Field Guide/Mammals/Hoary Bat

From Wikibooks, open books for an open world
Jump to navigation Jump to search
Lasiurusc cinereus (Hoary Bat)
Family: Vespertilionidae
Size: Total Length: 5.3 inches (134.5millimeter)

Tail Length: 2.3 inches (57.5millimeter)

Weight: .7-1.2 ounces (20-35 grams)
Description: Black to dark brown starting at the base, followed by a cream colored band, and then a strip of mahogany brown. Has a yellowish-brown collar under its chin along with black-rimmed yellow ears. Has long, soft fur that starts at the tip or the tail and ends by the wrists on the underside of the wings.
Similar Species: This species is one of the few tree-dwelling bats that is spread widely throughout North and South America.

Range: The hoary bat has a range from Argentina and Chile, extending northward into Canada. They are mostly concentrated in the Plains States and the Pacific Northwest.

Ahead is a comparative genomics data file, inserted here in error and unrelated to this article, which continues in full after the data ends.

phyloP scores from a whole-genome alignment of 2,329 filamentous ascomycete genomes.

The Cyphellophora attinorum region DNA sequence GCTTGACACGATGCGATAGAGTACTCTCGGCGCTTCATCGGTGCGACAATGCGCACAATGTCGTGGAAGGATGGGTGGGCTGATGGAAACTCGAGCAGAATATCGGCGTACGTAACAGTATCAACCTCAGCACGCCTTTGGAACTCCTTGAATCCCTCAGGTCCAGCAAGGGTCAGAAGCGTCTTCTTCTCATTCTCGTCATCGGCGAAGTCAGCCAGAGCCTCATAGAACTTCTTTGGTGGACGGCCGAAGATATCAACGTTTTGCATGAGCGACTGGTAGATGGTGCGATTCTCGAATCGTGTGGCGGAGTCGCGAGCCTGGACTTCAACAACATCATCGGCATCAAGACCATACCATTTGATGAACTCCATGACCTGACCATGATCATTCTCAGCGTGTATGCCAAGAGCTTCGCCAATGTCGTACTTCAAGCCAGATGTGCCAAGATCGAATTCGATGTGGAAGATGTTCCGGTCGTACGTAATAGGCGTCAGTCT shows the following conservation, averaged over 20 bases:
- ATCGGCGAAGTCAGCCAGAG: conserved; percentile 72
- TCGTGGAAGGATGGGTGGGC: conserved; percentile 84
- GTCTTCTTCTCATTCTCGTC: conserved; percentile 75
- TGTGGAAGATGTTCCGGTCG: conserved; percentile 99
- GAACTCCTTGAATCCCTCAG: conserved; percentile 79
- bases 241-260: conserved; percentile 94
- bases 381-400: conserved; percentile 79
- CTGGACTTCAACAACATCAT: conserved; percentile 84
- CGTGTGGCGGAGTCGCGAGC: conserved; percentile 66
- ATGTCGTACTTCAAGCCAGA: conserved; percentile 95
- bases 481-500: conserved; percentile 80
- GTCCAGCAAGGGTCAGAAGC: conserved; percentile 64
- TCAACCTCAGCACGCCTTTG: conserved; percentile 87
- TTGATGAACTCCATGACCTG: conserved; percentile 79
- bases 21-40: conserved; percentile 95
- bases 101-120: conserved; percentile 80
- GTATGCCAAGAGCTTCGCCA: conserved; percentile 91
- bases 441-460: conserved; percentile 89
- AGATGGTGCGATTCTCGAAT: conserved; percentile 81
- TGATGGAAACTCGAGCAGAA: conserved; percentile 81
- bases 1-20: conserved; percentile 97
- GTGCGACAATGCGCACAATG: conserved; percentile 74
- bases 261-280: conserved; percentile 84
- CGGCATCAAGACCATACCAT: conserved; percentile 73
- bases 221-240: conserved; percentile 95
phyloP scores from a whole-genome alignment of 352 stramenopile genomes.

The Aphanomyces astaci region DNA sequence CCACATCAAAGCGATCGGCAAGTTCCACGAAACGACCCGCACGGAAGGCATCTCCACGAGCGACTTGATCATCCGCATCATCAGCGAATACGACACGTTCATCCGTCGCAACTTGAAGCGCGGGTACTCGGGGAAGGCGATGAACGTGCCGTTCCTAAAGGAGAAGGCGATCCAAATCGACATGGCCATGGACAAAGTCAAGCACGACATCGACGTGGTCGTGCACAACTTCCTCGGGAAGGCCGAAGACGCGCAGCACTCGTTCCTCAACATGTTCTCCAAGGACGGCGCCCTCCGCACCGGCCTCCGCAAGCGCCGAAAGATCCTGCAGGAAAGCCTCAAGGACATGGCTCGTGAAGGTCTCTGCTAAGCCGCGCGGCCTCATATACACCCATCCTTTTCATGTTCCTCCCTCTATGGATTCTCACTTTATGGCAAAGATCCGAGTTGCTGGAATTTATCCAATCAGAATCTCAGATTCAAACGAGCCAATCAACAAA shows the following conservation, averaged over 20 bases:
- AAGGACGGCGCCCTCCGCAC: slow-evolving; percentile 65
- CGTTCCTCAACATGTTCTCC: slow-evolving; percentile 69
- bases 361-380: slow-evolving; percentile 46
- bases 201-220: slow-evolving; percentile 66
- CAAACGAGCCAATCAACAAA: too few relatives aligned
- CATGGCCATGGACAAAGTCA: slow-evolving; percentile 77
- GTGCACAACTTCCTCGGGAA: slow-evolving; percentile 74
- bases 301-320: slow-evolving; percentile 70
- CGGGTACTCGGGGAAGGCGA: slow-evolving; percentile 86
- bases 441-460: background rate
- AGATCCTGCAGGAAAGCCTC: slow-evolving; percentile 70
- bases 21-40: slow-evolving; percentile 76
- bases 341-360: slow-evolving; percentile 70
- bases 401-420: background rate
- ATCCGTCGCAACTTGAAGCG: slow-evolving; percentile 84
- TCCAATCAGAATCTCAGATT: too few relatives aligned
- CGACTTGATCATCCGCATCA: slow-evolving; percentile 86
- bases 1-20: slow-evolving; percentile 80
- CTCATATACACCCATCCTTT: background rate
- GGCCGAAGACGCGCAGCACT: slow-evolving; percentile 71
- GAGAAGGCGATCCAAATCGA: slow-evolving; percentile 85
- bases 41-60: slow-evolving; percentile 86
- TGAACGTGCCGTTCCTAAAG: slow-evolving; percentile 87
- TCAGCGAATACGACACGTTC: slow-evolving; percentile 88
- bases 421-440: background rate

Habitat: This species can mainly be found in forests with small open areas and live in hollowed out areas, like woodpecker holes and squirrel nests. Females normally nest in deciduous trees, while the males prefer coniferous trees. Most bats favor areas that have dense vegetation above and no obstructions below their nest, allowing them to drop and gain flight.
Diet: The hoary bat focuses its diet on moths and beetles along with mosquitos.
Activity: In the winter months, this species migrates to coastal areas around south San Francisco, from South Carolina to central Florida, and throughout the Gulf States. They are nocturnal and feed once in the early evening and once before sunrise.

Reproduction: Females usually give birth between the middle of May and the end of June. Litter size ranges from one to four pups. Young are born blind and deaf, with their ears and eyes opening 3 days after birth. They learn to fly 33 days after birth.
Lifespan: The hoary bat lives for 6 to 7 years.[1]
Hoary Bat

  1. Texas Parks and Wildlife, Hoary Bat (Lasiurus cinereus),, retrieved 9-23-12